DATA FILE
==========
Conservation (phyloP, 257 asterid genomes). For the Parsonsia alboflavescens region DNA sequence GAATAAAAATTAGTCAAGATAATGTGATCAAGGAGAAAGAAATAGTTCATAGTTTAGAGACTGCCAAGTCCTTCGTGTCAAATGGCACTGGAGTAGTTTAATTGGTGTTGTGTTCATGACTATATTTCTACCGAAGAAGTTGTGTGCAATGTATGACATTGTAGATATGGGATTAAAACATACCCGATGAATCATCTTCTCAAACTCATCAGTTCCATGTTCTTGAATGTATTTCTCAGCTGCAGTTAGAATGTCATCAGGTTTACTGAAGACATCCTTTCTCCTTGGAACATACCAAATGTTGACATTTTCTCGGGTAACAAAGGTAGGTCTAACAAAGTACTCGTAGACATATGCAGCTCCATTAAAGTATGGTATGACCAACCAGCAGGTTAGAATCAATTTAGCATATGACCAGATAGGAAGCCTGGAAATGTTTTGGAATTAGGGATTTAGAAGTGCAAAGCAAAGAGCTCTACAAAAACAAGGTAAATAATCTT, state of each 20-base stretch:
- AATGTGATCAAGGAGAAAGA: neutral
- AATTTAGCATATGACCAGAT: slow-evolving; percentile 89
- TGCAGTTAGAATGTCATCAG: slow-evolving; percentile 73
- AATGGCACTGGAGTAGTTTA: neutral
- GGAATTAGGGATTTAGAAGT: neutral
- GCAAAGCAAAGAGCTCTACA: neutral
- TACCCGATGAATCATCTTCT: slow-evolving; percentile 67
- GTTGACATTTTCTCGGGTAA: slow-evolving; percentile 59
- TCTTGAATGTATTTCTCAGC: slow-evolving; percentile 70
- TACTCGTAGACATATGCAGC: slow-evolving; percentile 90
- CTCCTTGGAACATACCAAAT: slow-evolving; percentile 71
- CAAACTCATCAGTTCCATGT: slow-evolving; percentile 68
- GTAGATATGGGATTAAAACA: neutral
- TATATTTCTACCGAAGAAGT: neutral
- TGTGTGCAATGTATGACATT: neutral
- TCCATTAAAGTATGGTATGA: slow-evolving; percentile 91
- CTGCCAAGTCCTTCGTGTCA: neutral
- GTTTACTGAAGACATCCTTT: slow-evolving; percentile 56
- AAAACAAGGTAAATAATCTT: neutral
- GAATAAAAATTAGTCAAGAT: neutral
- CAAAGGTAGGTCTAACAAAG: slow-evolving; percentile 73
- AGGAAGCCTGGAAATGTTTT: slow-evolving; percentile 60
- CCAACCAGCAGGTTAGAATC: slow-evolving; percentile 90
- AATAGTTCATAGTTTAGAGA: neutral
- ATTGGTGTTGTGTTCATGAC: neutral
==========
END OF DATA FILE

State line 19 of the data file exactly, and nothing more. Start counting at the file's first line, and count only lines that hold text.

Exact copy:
- GTTTACTGAAGACATCCTTT: slow-evolving; percentile 56